Electronics Recycling (e-Waste Recycling)

Cyrill Hugi,
ENESPA AG,
Switzerland
Barbara Thompson,
Enspa e-waste contact in Dubai, UAE

Electronics Recycling

What to do when our discarded computers, office electronic equipment, entertainment device electronics, mobile phones, television sets, LCD screen and refrigerators when they do not work anymore? We throw them away! But where?

Where does a problem start and where does it end. Normally when human beings do not see the problem anymore it is usually solved. Out of our minds and out of our daily sight somebody else has to care about it.

Some electronic scrap components, such as CRTs, may contain contaminants such as lead, cadmium or beryllium. Even in industrial countries recycling and disposal of e-waste may involve significant risk to workers and communities and great care must be taken to avoid unsafe exposure in recycling operations and leaching of material such as heavy metals from landfills and incinerator ashes..

Worldwide demand for electronic goods is extremely increasing. Tablet computers, for example, are to sell over 100 million in 2012. For sure it will be doubled in the next two years. In 2011 Samsung sold over 300 million cellular phones. Apple sold more than 100 million. Nokia even reached 400 million sold mobile phones. The global market is just exploding.

People in developed countries, are not really trained to refrain from New. Waiver, abandonment or renunciation is not our main strength. We have to have it all!

The recent declines in precious metal commodity prices due to manufacturing declines, the long term trends and the potential demand for newer electronic technologies are unlikely to flat line.

The annual production of electronic goods worldwide requires approximate 320 tons of gold and over 7,500 tons of silver, with a combined value of over $21 billion dollars. Today less than 10 percent of that is recovered.

E-waste means digging for many substances as the following: substances found in large quantities: fiberglass, PCBs, PVC (polyvinyl chlorides), thermosetting plastics, lead, tin, copper, silicon, beryllium, carbon, iron and aluminum. Elements in small and trace amounts: cadmium, mercury, and thallium, americium, antimony, arsenic, barium, bismuth, boron, cobalt, europium, gallium, germanium, gold, indium, lithium, manganese, nickel, niobium, palladium, platinum, rhodium, selenium, silver, tantalum, terbium, thorium, titanium, and vanadium.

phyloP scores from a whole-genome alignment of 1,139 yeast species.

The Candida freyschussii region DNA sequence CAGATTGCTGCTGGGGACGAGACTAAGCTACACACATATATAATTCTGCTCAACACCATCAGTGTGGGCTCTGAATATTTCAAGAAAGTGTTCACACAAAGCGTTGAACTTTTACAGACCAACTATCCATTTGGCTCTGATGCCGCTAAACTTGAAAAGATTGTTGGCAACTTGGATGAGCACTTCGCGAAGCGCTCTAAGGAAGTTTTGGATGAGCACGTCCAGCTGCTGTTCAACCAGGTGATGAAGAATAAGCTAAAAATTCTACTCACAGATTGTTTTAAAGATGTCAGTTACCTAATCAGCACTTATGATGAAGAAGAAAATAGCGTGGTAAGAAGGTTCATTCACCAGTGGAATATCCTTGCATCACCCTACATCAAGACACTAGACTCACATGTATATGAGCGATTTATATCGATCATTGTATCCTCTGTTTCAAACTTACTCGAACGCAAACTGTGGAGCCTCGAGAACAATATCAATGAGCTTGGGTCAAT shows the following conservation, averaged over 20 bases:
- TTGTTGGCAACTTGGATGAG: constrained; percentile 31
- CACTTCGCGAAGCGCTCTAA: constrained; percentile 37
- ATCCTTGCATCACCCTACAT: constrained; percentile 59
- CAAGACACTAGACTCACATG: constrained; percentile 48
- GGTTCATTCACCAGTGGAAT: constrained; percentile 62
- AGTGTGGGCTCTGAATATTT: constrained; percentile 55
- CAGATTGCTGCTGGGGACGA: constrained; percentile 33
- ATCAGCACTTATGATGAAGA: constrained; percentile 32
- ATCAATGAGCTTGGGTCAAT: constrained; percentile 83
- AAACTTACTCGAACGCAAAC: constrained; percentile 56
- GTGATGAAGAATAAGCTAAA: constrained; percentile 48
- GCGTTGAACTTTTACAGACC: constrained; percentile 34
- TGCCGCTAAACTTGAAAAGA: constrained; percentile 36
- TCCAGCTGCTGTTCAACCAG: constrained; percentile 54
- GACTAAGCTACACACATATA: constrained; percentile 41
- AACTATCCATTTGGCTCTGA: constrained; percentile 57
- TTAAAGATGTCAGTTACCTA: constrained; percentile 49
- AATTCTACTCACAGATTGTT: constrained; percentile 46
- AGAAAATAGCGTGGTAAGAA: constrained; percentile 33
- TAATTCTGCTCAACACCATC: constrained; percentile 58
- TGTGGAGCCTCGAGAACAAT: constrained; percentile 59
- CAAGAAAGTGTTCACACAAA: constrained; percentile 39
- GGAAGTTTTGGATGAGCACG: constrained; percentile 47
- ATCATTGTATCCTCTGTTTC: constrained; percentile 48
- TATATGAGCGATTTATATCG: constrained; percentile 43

Federico Magalini, a professor of engineering and project manager for the e-Waste Academy said once: there are four kinds of recyclers: "the fool, the criminal, the millionaire and the saint." The fool and the criminal recycle for profit but without regard to the environmental cost. The millionaire makes money through doing the right thing. The saint does the right thing without needing to make a profit. We want to move everyone to being in the millionaire or saint camp. "We don't want people burning wire to get the copper," said Magalini. We want politicians and policy makers to come up with good funding mechanisms for unprofitable but important recycling challenges.

One of our central questions in the near future will be that the cost of mining will increase while the global existence of precious materials will not grow in the same way. Basic costs for raw material will double and triple in the future. There is no other way. We have to find ways to recycle all e-waste. Even in small amounts or in articular where different valuable materials are unified because of the technical claim.

An estimated 50 million tons of e-waste are produced each year worldwide. The Environmental Protection Agency estimates that only 10 - 15% of e-waste is recycled, the rest of these electronics go directly into landfills and incinerators.

The difficulty is not to separate metals, if they are related in their base alloys in large quantities. Especially if they can be separated only in pure alloys by machining mechanically or release them manually. The real challenge is to solve the smallest links and connections and disconnect them in their basic structures. Only a few projects are under development around the world where even the smallest amounts, as braze points, capillary joints, soldered joints and other micro-connections can be brought back to its basic elements.

The topic is huge. Just look it up in internet. Anything you can find. At the end we have to be more conscious about e-waste and question ourselves what is going on with our environment. It is not the responsibility of just one party. Not just the government ore the multinational companies, everyone will be confronted with this challenge. We have to find the money to continue hosting e-Waste Academies around the world and to create a means of sharing best practices and translating concepts across cultures.

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